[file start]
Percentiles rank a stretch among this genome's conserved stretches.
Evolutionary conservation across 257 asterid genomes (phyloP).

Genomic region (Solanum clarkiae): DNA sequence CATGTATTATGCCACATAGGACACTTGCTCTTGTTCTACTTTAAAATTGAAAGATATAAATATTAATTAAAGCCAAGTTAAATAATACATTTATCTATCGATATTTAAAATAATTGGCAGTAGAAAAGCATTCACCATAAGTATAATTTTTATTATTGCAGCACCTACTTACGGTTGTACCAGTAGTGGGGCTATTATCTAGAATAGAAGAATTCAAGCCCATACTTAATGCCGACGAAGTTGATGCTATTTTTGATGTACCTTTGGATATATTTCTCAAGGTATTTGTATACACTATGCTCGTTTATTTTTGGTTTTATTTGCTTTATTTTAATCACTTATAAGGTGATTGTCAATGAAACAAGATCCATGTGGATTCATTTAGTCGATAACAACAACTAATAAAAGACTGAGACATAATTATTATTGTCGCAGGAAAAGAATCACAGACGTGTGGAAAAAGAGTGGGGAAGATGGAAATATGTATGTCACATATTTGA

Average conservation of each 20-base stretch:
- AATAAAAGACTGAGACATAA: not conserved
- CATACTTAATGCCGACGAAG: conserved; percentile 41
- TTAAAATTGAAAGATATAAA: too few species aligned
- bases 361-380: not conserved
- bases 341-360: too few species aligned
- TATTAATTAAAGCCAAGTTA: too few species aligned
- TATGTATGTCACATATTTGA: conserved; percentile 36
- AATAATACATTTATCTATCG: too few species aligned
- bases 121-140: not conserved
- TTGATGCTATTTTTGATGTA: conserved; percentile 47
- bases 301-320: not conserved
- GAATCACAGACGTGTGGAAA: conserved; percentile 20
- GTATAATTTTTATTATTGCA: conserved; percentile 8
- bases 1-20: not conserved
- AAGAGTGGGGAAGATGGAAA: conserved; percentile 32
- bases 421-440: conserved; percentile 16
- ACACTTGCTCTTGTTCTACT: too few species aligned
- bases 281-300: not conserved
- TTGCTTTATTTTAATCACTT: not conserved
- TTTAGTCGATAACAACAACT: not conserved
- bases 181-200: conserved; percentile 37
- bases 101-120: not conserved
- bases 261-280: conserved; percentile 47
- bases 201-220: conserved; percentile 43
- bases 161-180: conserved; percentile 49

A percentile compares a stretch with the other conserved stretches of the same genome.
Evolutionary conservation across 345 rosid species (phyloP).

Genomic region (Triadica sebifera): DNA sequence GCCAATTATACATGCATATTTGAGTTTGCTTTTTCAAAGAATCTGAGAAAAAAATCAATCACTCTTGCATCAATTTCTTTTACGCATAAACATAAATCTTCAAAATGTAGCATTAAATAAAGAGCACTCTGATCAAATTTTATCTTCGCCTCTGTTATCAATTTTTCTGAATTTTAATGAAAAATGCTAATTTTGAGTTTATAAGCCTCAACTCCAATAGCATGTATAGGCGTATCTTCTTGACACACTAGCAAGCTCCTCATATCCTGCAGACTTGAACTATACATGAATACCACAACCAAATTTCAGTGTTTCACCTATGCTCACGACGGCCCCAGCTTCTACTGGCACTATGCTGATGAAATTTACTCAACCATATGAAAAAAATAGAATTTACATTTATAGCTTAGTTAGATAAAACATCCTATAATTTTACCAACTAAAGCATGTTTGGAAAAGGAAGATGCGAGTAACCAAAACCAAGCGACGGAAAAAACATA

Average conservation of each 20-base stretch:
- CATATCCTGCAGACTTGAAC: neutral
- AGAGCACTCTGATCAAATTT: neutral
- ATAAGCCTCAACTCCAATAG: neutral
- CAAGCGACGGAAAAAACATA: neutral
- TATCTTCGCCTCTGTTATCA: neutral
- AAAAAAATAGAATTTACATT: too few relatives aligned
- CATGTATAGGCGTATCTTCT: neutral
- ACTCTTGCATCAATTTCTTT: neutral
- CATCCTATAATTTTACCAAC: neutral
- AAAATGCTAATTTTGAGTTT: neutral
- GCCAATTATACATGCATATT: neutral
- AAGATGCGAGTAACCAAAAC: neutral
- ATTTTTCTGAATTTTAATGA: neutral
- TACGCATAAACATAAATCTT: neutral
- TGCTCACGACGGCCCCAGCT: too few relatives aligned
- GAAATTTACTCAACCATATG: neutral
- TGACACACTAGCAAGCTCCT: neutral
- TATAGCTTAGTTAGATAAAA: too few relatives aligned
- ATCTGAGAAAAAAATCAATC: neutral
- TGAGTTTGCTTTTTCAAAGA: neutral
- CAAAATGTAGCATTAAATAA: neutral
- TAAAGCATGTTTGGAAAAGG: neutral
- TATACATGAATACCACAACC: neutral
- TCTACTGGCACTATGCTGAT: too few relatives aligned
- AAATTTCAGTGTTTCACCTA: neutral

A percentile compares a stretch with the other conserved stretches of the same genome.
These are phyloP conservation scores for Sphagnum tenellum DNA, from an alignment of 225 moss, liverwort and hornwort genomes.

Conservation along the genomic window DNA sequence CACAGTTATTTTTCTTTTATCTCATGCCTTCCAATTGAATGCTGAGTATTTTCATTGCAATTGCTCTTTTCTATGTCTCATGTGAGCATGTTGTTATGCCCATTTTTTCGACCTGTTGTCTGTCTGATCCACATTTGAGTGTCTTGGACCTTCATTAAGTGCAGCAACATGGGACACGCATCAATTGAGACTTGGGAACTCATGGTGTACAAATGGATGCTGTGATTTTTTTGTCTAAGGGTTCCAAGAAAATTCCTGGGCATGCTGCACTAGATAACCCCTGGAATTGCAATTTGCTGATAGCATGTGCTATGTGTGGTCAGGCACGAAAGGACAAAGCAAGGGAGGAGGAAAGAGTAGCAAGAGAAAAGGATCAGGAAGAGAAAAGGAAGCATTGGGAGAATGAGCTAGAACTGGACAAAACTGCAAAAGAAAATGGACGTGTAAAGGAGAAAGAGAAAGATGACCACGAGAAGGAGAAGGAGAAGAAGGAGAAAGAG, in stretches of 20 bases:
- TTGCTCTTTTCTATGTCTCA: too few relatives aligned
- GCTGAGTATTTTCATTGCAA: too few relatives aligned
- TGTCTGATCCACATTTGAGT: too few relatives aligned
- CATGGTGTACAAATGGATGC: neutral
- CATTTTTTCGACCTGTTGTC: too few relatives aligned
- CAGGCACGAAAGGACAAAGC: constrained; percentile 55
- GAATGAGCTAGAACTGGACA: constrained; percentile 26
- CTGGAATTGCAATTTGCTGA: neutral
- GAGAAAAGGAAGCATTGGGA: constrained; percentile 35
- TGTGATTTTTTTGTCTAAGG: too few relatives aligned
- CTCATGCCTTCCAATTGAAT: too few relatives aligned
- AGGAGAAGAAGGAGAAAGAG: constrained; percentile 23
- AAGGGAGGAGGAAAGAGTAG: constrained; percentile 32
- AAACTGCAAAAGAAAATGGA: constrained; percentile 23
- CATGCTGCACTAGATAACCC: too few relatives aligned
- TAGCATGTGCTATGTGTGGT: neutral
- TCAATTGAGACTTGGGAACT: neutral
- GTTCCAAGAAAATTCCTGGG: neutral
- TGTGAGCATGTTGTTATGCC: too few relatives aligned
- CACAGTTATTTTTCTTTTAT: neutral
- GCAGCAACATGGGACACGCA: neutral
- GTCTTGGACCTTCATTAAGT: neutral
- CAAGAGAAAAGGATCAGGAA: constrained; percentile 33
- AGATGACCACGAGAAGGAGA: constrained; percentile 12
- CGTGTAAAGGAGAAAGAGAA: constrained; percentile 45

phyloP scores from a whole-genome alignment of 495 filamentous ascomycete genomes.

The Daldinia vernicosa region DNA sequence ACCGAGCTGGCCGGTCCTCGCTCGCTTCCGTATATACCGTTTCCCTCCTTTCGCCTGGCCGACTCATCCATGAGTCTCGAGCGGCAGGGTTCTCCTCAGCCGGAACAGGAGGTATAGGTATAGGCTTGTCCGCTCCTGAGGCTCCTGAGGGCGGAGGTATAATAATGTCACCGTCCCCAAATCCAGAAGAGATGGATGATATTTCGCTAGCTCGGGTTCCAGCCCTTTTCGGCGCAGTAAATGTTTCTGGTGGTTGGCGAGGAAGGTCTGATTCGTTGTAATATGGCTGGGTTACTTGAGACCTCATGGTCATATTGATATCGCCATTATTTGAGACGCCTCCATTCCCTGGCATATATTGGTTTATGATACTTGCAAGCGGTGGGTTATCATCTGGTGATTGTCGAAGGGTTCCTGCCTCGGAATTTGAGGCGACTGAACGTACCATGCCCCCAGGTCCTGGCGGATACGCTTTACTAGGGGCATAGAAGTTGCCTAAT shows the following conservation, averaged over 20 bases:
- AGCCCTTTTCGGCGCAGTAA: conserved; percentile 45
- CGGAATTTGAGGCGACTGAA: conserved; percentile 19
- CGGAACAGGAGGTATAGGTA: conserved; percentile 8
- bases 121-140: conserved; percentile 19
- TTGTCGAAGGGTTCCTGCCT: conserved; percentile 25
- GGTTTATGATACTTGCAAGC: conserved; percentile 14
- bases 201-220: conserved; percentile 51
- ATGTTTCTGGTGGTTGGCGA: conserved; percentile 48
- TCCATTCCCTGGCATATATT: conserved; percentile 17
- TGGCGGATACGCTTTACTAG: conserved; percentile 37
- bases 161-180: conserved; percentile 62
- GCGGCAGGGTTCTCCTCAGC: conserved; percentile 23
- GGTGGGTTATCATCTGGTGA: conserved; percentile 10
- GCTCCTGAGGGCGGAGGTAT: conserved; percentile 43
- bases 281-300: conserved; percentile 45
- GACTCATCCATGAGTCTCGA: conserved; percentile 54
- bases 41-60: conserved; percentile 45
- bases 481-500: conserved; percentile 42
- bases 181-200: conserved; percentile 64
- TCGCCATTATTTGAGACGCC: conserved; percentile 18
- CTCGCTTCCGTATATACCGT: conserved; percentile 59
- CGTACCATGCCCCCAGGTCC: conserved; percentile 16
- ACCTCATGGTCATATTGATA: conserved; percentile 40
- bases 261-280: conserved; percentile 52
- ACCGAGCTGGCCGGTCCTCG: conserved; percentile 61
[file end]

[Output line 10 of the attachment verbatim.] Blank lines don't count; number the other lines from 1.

- TATTAATTAAAGCCAAGTTA: too few species aligned